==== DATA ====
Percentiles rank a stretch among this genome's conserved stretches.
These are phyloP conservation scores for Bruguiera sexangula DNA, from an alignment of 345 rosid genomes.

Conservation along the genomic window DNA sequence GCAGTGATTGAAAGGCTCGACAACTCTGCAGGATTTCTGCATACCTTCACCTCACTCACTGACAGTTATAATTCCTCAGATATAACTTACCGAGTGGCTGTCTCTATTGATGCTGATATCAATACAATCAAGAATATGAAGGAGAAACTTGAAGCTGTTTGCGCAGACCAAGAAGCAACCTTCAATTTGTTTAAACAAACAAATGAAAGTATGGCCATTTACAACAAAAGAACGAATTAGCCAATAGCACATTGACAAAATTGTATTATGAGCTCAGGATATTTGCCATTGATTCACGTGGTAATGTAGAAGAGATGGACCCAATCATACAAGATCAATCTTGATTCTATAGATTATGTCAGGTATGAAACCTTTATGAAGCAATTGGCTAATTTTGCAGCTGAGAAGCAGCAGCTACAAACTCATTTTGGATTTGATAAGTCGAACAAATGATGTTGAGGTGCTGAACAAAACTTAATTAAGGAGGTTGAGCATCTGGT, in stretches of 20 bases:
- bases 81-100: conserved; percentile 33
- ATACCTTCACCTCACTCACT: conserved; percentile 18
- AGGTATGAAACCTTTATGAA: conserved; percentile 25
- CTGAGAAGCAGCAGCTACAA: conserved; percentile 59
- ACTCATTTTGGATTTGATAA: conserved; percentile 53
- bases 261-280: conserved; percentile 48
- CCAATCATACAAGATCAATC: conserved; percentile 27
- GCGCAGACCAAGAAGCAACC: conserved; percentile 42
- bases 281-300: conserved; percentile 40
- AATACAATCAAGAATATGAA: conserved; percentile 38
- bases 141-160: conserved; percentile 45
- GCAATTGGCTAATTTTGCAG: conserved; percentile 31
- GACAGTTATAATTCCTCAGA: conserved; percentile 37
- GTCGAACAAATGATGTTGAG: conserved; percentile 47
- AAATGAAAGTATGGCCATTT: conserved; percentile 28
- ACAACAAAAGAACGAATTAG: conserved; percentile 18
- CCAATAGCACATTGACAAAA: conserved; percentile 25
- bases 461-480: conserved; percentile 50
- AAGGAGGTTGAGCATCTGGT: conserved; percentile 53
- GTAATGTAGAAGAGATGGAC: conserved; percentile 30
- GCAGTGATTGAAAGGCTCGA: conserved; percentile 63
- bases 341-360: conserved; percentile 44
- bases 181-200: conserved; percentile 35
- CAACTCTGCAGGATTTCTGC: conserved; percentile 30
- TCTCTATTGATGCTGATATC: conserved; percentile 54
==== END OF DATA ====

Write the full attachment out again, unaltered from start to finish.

Percentiles rank a stretch among this genome's conserved stretches.
These are phyloP conservation scores for Bruguiera sexangula DNA, from an alignment of 345 rosid genomes.

Conservation along the genomic window DNA sequence GCAGTGATTGAAAGGCTCGACAACTCTGCAGGATTTCTGCATACCTTCACCTCACTCACTGACAGTTATAATTCCTCAGATATAACTTACCGAGTGGCTGTCTCTATTGATGCTGATATCAATACAATCAAGAATATGAAGGAGAAACTTGAAGCTGTTTGCGCAGACCAAGAAGCAACCTTCAATTTGTTTAAACAAACAAATGAAAGTATGGCCATTTACAACAAAAGAACGAATTAGCCAATAGCACATTGACAAAATTGTATTATGAGCTCAGGATATTTGCCATTGATTCACGTGGTAATGTAGAAGAGATGGACCCAATCATACAAGATCAATCTTGATTCTATAGATTATGTCAGGTATGAAACCTTTATGAAGCAATTGGCTAATTTTGCAGCTGAGAAGCAGCAGCTACAAACTCATTTTGGATTTGATAAGTCGAACAAATGATGTTGAGGTGCTGAACAAAACTTAATTAAGGAGGTTGAGCATCTGGT, in stretches of 20 bases:
- bases 81-100: conserved; percentile 33
- ATACCTTCACCTCACTCACT: conserved; percentile 18
- AGGTATGAAACCTTTATGAA: conserved; percentile 25
- CTGAGAAGCAGCAGCTACAA: conserved; percentile 59
- ACTCATTTTGGATTTGATAA: conserved; percentile 53
- bases 261-280: conserved; percentile 48
- CCAATCATACAAGATCAATC: conserved; percentile 27
- GCGCAGACCAAGAAGCAACC: conserved; percentile 42
- bases 281-300: conserved; percentile 40
- AATACAATCAAGAATATGAA: conserved; percentile 38
- bases 141-160: conserved; percentile 45
- GCAATTGGCTAATTTTGCAG: conserved; percentile 31
- GACAGTTATAATTCCTCAGA: conserved; percentile 37
- GTCGAACAAATGATGTTGAG: conserved; percentile 47
- AAATGAAAGTATGGCCATTT: conserved; percentile 28
- ACAACAAAAGAACGAATTAG: conserved; percentile 18
- CCAATAGCACATTGACAAAA: conserved; percentile 25
- bases 461-480: conserved; percentile 50
- AAGGAGGTTGAGCATCTGGT: conserved; percentile 53
- GTAATGTAGAAGAGATGGAC: conserved; percentile 30
- GCAGTGATTGAAAGGCTCGA: conserved; percentile 63
- bases 341-360: conserved; percentile 44
- bases 181-200: conserved; percentile 35
- CAACTCTGCAGGATTTCTGC: conserved; percentile 30
- TCTCTATTGATGCTGATATC: conserved; percentile 54